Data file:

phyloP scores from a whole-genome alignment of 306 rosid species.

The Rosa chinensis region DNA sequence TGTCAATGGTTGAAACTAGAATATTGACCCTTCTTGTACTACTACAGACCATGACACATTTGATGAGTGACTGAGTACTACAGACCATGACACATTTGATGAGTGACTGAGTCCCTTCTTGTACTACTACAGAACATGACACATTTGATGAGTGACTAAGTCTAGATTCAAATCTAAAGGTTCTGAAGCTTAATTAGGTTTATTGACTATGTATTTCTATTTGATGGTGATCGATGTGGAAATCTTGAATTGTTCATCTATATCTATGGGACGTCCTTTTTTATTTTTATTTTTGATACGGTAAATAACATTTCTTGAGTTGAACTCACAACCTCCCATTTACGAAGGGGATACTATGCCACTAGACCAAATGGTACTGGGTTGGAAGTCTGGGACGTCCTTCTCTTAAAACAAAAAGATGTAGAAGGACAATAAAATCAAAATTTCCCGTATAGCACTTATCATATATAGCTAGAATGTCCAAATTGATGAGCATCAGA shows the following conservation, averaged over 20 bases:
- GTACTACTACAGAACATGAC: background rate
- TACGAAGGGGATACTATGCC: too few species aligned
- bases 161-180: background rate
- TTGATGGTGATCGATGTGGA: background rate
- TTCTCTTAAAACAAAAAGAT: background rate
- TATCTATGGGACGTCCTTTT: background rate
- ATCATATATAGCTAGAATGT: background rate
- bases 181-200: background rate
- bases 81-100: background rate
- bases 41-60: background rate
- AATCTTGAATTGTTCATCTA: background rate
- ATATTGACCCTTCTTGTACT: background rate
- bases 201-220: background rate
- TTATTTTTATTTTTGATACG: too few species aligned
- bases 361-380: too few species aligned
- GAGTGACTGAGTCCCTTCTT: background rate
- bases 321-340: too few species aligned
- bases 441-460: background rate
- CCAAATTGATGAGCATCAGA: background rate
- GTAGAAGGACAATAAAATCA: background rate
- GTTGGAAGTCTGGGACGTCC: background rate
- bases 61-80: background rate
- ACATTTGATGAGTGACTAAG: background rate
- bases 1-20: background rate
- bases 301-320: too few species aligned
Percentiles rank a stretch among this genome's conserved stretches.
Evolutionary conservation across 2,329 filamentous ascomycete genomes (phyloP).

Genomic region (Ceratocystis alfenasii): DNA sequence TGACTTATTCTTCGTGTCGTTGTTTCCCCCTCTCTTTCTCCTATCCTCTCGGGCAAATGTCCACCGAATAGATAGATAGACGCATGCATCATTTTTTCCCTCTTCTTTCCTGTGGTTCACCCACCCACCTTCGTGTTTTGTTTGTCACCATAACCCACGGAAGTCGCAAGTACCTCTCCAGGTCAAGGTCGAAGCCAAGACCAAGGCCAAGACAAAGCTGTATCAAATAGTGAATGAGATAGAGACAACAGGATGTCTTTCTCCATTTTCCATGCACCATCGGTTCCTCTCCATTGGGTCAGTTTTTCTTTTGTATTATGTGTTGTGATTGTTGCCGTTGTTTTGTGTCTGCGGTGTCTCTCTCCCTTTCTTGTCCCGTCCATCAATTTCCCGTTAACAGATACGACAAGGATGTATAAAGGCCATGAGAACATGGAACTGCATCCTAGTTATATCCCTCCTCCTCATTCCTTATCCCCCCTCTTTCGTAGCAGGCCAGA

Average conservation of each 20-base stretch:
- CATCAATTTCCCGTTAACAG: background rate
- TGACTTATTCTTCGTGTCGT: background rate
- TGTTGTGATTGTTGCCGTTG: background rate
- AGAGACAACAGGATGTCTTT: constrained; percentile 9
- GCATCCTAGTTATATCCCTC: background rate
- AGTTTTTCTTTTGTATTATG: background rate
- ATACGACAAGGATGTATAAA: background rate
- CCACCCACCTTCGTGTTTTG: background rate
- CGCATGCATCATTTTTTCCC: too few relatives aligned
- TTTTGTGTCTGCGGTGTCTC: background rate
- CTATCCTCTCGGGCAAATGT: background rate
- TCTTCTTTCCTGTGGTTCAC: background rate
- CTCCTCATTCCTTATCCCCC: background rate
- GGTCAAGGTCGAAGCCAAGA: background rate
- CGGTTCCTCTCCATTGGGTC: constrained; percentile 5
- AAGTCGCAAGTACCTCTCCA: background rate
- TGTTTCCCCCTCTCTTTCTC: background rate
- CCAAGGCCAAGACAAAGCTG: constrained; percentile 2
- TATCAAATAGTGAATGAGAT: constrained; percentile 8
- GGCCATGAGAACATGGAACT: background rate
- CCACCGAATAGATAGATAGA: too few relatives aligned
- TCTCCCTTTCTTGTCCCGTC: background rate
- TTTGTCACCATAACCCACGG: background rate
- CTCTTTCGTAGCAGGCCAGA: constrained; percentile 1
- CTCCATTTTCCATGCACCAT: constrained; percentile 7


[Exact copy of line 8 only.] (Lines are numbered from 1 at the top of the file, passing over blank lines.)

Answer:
- TATCTATGGGACGTCCTTTT: background rate